Over this past week many became optimistic that a new deal would be hashed out and a shortened season would begin by Christmas. Owners met with players without the presence of league commissioner Gary Bettman and PA executive director Donald Fehr on Wednesday and talks were on and off throughout the day and past midnight.
And while the approach to ending the lockout was new, the end result was the same. Talks hit a wall and both sides blamed each other. This snag in any potential progress hit many fans hard and any optimism that could be found over the twitterverse quickly turned into anger at both sides and claims that hockey has lost them as fans….again.
My own reaction was different. I simply paid it no mind. I choose not to follow each and every update on these ongoing talks and I in no way shape or form allow the continued failings to get a deal done get me down.
Simple, throughout the course of this circus referred to as the NHL lockout, I have completed the five stages of grief, lockout edition.
Stage One – Denial.
Although there was talk of the impending lockout in the months leading up to the September 15th deadline, a part of me refused to believe it. “We just had a lockout eight years ago” I would say, “What sense would it make for the league to lockout after the progress it’s made during the current CBA”.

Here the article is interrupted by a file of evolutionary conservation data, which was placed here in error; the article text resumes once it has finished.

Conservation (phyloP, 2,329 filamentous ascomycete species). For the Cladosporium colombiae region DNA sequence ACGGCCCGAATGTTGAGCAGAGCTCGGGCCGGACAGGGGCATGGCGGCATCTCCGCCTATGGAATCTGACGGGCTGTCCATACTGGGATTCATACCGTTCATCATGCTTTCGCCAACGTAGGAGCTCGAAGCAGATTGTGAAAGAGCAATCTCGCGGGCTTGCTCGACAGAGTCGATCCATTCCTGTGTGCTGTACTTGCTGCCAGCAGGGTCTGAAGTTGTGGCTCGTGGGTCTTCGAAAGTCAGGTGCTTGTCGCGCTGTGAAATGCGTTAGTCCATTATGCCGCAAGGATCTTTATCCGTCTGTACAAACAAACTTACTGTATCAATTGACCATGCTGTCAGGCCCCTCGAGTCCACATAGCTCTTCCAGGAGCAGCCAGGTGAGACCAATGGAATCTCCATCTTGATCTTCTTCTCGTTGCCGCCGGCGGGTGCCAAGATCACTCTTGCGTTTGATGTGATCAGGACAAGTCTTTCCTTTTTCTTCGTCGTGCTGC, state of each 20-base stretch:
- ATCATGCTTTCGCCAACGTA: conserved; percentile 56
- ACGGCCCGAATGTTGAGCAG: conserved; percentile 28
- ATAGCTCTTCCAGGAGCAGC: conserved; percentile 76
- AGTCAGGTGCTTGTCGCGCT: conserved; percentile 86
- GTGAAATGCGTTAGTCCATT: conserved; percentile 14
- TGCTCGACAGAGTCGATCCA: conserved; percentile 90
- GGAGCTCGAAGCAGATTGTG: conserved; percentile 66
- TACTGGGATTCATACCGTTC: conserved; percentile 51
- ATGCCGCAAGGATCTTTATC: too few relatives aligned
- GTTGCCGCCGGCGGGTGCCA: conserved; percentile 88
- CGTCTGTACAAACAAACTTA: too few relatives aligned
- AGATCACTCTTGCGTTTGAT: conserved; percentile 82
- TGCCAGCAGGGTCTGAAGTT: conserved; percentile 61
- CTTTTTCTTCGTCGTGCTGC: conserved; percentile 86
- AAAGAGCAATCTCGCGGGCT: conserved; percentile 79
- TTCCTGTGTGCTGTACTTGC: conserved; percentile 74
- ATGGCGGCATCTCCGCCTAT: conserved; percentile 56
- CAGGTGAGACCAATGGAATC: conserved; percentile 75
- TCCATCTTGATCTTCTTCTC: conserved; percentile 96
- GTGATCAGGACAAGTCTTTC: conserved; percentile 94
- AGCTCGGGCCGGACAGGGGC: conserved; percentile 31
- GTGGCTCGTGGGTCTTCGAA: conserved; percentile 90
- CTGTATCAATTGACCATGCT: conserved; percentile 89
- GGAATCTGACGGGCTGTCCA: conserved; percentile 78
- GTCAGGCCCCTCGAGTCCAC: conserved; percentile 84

Sure enough September 15th came and there was no new CBA in place. “Doesn’t matter” I continued ” There’s still a few weeks before puck drop, they’ll get something done. They’d be stupid not to”. Looking back I knew full well there was no stopping this mess.
I may not have known it would get to the point that we’re at now but I knew I was wrong about the start of the season. I just chose to deny it.
Stage Two – Anger.
I remained in this second stage for quite some time. After missing an entire season in 2004-05 I was in no way prepared to miss even another game. I was angry at the owners for letting it come to this. These are billionaires who in their quest to earn millions more were willing to take away from fans a game that they hold so dear.
And the players? What’s the matter, you’ll be forced to play for fewer millions? Boo Hoo! You get to play a game you love and while doing so you will earn enough money to live comfortably for the rest of your lives. You know who doesn’t make that money? The fans who pay hundreds of dollars a year to watch YOU play while wearing a jersey with YOUR name on it.
Billionaires vs. millionaires….. cry me a river.
Stage Three – Bargaining.
This third stage seemed ironic. The two sides causing this mess can’t even seem to get any bargaining done, what chance do I have. During this stage I would bargain with myself in an attempt to get my hockey fix. There may not be a season to watch but I do still have the NHL network.
Watching old games helped tide me over for about, well, one period of the first game I watched. While past games can be fun to re-live at times, it just wasn’t enough for me. My team had just had their worst season in years followed by an off season managerial overhaul. I don’t see how I honestly expected watching games from the nineties would be enough.